If a tombstone were needed for the Middle East peace framework agreed upon nine years ago in Oslo, the events of this Passover and Easter season provided it. Following brutal Palestinian suicide bombings and shootings that left more than 40 Israelis dead in a week, Prime Minister Ariel Sharon's tanks penned Palestinian leader Yassir Arafat into his Ramallah headquarters. In the West Bank, a hail of tank fire is turning the Palestinian Authority to rubble. On Apr. 2, Sharon offered Arafat a one-way ticket to exile, which he refused.
The Israeli Prime Minister is going all out to deliver on the pledge that got him elected just over a year ago: that he would bring security to Israelis. Sharon knows that he has a window of probably just a few weeks before international public opinion and the Bush Administration force him to stop. So he is racing to round up as many gunmen and bombers as his troops can find. He's also trying to cut the Palestinian leadership down to size by arresting Arafat's lieutenants and destroying his trappings of power. Some 800 Palestinians have been detained.
Sharon enjoys broad support from a shell-shocked public. But some Israeli analysts, including security experts, worry that the Prime Minister is heading down a dead end that will wind up radicalizing more Palestinians without quelling the violence. Analysts say he is not offering the Palestinians any incentive short of fear of death to put down their guns and bombs. What's needed, analysts say, is the promise of a political process. "Sharon thinks he is going to bring terrorism under control by military means. He is sadly mistaken," says Edward S. Walker Jr., a former U.S. ambassador to Israel, Egypt, and the United Arab Emirates.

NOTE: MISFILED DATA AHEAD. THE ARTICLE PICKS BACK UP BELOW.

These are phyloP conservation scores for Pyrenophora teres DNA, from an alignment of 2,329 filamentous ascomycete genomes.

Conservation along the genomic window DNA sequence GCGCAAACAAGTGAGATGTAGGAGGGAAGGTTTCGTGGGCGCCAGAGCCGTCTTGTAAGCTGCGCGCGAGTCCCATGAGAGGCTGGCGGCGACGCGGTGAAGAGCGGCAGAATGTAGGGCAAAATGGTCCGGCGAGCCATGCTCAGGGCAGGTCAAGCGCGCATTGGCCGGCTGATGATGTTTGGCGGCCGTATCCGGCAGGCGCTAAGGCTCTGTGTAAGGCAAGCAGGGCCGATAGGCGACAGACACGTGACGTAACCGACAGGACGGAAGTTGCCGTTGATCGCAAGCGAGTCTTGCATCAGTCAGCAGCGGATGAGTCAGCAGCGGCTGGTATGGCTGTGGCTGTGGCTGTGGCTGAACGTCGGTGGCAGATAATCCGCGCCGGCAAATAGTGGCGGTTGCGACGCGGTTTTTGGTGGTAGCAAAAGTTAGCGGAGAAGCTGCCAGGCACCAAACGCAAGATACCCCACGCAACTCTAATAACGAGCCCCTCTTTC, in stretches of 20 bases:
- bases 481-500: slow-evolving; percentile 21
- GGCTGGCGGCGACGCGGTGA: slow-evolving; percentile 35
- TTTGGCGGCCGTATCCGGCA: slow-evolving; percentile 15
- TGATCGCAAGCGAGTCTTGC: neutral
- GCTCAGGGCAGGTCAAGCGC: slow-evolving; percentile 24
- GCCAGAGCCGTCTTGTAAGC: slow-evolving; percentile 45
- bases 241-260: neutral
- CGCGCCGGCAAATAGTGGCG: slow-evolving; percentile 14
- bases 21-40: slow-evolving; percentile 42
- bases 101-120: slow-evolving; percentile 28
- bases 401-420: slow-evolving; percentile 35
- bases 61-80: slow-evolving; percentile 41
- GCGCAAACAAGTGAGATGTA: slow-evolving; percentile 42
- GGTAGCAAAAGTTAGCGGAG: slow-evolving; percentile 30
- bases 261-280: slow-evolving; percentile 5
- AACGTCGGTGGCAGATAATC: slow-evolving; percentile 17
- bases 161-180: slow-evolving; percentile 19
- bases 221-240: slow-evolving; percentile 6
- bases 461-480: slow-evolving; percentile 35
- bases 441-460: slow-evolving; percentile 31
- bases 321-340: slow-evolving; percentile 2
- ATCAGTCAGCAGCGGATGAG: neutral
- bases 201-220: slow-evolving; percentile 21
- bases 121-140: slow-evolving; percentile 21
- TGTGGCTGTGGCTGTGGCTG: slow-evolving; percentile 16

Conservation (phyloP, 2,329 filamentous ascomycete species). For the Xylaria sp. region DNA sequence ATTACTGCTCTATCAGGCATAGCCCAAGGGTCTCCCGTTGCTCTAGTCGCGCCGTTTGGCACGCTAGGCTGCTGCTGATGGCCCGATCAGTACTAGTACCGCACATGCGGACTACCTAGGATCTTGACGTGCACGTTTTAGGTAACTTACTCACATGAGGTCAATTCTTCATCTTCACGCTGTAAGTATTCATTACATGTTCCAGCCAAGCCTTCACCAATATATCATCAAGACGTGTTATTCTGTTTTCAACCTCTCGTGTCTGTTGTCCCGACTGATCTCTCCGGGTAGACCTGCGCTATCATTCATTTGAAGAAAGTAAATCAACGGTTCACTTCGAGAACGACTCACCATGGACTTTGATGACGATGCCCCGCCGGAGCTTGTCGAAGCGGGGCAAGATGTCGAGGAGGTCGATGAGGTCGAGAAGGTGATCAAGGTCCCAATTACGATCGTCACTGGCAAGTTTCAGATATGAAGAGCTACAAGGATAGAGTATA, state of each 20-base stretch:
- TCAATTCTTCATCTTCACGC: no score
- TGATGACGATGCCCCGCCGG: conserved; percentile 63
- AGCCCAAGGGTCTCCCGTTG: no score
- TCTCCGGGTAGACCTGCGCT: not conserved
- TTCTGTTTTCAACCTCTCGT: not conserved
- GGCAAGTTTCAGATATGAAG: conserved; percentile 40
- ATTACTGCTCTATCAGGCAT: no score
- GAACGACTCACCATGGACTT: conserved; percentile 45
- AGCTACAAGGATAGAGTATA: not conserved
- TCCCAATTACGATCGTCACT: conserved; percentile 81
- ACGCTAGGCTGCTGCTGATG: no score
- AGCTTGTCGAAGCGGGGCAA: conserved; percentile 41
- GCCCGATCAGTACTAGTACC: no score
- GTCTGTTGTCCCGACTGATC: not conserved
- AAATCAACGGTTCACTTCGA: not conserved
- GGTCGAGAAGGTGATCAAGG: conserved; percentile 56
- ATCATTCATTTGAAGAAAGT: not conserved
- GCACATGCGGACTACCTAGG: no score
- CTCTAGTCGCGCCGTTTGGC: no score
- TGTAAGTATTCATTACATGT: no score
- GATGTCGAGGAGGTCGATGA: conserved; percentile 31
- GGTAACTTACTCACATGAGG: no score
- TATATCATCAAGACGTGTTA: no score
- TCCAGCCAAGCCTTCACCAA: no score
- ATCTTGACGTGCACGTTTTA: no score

Sharon isn't talking publicly about his strategy. But in one scenario circling among political observers, the Israelis would take back day-to-day control of life in the West Bank while leaving a weakened Palestinian administration in Gaza, which is easier to isolate from Israel. The Israelis say they don't intend to reoccupy the territories, but with the Palestinian Authority in ruins, they may not have much choice.
Whether or not his troops stay in the West Bank, Sharon hopes that a more moderate Palestinian leadership will emerge after his sweep. For example, the Israelis view Mohammad Dahlan, security chief in Gaza, and his counterpart in the West Bank, Jibril Rajoub, as potentially more pragmatic leaders than Arafat. If the Palestinian chairman were somehow sidelined, the Israelis might look to Dahlan and Rajoub, who command large numbers of armed men, to fill the power vacuum and maintain order.
But the Israelis probably won't be able to entice high-ranking Palestinians to serve in such roles as long as Arafat remains active in the territories. Even if he were exiled, Arafat would retain influence through the tens of thousands of supporters of his Fatah organization. Anyone openly working with the Israelis would run big risks, as shown by recent killings of nearly a dozen Palestinians accused of collaborating with the Israelis.
Sharon thinks that weakening or eliminating the Palestinian Authority will strike a hard blow against terrorists. But some analysts fear his recent moves will have the opposite effect. "The replacement will be much more fragmented," Walker says. "You won't have specific individuals to blame. [The new leaders] will be much more committed to the destruction of the state of Israel, and increasingly effective."
As the violence escalates, just about everyone agrees that only the U.S. can stop it. But Bush seems ready to give Sharon some time to carry out his campaign. In the U.S. view, Arafat is getting his just deserts for allowing radical groups to flourish under his corrupt and inept administration. He also helped open the way to the current debacle by spurning a U.S.-brokered peace deal in the Clinton Administration's last days.
So there seems to be no apparent way out of the cycle of destruction. It will certainly be months and possibly years before Israelis and Palestinians can sit down and seriously talk about creating two neighboring states as the Oslo accords envisioned. Sharon, the tough ex-general, seems bent on clearing off a game board that wasn't to his liking. He'll worry about picking up the pieces later--or leave that job to others.
By Stanley Reed in London, with Neal Sandler in Jerusalem, Susan Postlewaite in Cairo, and Stan Crock in Washington